A Walking Project by Larsen Husby

On Sidewalks

Decemeber 3rd, 2017 

I chose to walk all the streets of Minneapolis for several reasons, but one of those was not because Minneapolis is a particularly good place for walking. The Seattle-based company Walk Scores has come up with a widely used index to rate the walkability of cities, and they give Minneapolis an overall score of 69: “Somewhat walkable.” Having now spent hundreds of hours walking through it, I agree with their assessment. Most of what determines walkability isn’t whether or not you can walk (that’s seen as a given in their calculations), it’s how likely you will choose to walk. You will choose to walk if it’s practical, or if walking is pleasant enough to outweigh the impracticality. One of the reasons New York is touted as “very walkable” is because it is so dense: in most parts of the city, you can get to the necessities – grocery stores, schools, train stations, etc – without having to go very far. Density also has the effect of creating visual interest: the more there is to see, the more you will have to occupy your mind, and the faster and more interesting a walk will feel. Compare walking down a street lined with little shops and stoops and flower beds, with walking beside a parking lot. Even if both walks are of equal distance, I guarantee the first will feel shorter.  

With all that in mind, Minneapolis is a pretty mediocre city for walking. Density is found only in certain pockets, like Downtown or Uptown; zoning has kept commercial and residential areas largely separate; and the city’s youthfulness means large swathes of it were built all at once and in the same style, making for some visually monotonous neighborhoods. But for the purposes of this project, walkability was a concern to me only in its most literal sense: that there be the physical infrastructure in place for me to walk along each of its streets. And that means sidewalks.

I can now say with confidence that Minneapolis has an admirably thorough system of sidewalks, one which lines virtually every block. It is possible to go from one end of the city to the other without having to share the pavement with cars. This might not sound like much of an achievement, as providing consistent sidewalks is about the least a city can do to encourage pedestrianism, and yet so many cities won’t even do that much. One of the easiest ways to tell if you’ve crossed the border from Minneapolis into one of the suburbs is that the suburban street will generally have no sidewalk. Take a stroll along Stinson Boulevard and look across at St. Anthony, and you’ll see what I mean. And it’s not just suburbs: other major American cities have a deplorable lack of sidewalks, even including places like Atlanta and Austin, which are progressive cities in many respects.

A dead-end sidewalk in Willard-Hay

I can understand why city planners might look at a given block and choose not to put a sidewalk there. They cost money to make and to maintain, and certain streets see so little pedestrian traffic that a sidewalk might seem totally unnecessary. And it’s not a simple case of “If you build it they will come,” for there are many, many blocks in Minneapolis whose sidewalks are almost perpetually empty. So why are they even there?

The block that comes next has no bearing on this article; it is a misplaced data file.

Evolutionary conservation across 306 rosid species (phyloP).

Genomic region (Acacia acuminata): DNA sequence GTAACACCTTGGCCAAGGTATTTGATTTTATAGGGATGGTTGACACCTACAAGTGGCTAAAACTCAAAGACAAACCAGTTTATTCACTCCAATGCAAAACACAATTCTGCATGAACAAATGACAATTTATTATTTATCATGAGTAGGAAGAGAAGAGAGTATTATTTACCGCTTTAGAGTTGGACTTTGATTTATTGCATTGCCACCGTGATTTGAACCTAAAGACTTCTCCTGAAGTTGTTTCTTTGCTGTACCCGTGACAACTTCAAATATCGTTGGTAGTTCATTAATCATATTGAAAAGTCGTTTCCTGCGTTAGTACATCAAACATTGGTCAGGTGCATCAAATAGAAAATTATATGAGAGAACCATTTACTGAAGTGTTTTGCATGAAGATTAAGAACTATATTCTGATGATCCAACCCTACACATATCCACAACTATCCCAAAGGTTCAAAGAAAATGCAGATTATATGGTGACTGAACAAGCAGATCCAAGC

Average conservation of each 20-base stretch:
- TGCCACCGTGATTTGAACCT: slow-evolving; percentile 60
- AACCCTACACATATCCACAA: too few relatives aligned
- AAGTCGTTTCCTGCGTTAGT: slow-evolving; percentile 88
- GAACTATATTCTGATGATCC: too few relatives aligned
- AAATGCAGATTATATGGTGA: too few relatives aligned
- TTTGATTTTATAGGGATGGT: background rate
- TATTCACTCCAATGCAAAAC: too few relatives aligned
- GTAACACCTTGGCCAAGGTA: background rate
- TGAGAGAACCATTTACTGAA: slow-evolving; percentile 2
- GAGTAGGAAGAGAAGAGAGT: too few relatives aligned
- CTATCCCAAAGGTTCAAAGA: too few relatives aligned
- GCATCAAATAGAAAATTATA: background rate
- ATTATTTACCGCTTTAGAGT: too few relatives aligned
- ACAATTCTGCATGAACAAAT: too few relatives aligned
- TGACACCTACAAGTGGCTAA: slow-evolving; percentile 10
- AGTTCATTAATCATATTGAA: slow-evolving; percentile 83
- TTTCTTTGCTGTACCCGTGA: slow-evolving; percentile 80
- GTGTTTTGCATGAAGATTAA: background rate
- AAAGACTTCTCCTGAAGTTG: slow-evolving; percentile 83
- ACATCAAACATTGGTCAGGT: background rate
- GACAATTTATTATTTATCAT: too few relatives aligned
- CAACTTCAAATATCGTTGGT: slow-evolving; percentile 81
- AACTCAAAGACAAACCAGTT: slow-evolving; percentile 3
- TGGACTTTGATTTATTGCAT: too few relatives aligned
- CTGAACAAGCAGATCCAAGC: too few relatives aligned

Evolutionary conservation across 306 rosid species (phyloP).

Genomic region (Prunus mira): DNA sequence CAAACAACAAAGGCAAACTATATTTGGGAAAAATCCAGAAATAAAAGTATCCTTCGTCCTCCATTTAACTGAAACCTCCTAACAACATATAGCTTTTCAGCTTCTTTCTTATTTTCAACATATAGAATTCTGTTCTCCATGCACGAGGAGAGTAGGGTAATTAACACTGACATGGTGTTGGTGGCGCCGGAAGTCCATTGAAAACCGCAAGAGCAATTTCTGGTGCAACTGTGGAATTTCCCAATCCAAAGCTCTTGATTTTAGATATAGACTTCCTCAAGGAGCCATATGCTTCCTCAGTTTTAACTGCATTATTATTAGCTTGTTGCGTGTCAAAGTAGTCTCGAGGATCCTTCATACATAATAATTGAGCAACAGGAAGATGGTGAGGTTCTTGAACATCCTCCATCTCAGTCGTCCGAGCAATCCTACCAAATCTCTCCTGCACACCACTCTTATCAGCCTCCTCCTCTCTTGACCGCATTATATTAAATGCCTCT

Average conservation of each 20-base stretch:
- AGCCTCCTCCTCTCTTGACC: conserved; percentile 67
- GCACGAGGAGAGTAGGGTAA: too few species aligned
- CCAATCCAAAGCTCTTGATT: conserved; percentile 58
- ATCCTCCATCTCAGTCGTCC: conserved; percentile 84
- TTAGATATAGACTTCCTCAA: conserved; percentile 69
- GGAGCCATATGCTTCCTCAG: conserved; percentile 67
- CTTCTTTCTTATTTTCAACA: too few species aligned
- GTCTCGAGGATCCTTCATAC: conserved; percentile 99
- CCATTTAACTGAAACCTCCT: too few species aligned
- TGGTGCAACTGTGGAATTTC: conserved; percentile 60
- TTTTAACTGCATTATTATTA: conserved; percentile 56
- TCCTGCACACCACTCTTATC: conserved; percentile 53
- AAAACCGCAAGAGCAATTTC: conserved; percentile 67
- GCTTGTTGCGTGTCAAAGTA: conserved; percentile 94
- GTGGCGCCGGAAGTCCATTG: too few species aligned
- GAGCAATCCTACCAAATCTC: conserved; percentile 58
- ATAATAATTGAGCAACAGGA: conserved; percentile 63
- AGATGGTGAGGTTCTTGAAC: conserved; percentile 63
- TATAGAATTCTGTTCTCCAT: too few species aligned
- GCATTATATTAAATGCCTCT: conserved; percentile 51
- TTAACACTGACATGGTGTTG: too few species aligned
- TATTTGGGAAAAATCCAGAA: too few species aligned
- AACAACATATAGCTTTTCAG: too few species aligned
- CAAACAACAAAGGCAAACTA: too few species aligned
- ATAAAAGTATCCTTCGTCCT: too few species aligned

If you believe, as you probably do, that the government is responsible for providing streets to drive on, then it should follow that it is equally responsible for providing sidewalks to walk on. In every city there are people without cars, and to deny them sidewalks is essentially to deny them the mobility which car-owners see as a right. The decision not to provide sidewalks, then, is a discriminatory one, and it’s no coincidence that those who generally do not own cars — the poor, the disabled, the elderly, the very young — are among those often excluded from broader civic discourse. The very idea of walkability put forth by Walk Scores is grounded in a certain degree of privilege: for some, walking isn’t a choice, but a necessity. Therefore, sidewalks are a necessity for an equitable society.

There’s another, less quantifiable, argument for sidewalks. Rebecca Solnit, in her book Wanderlust: A History of Walking, writes that “through [walking] the citizen knows his or her city and the fellow citizens and truly inhabits the city rather than a small privatized part thereof.” This, she says, is the foundation of citizenship, for how can we claim we live somewhere we haven’t even seen? I have never had a clearer sense of Minneapolis as a singular place, as a place which I share with other people, than when I began walking through every corner of it, through neighborhoods both rich and poor, new and old, black and white and thoroughly mixed. The sidewalks are what make this feeling of connection possible, because they are essentially a web of public space, tying together the private spaces of homes and businesses into a unified community. Without that public space, the city would cease to be one “place” by any meaningful definition; rather, it would merely be a legal entity, a bunch of isolated pockets of private spaces. The city is only as large as the reach of its sidewalks.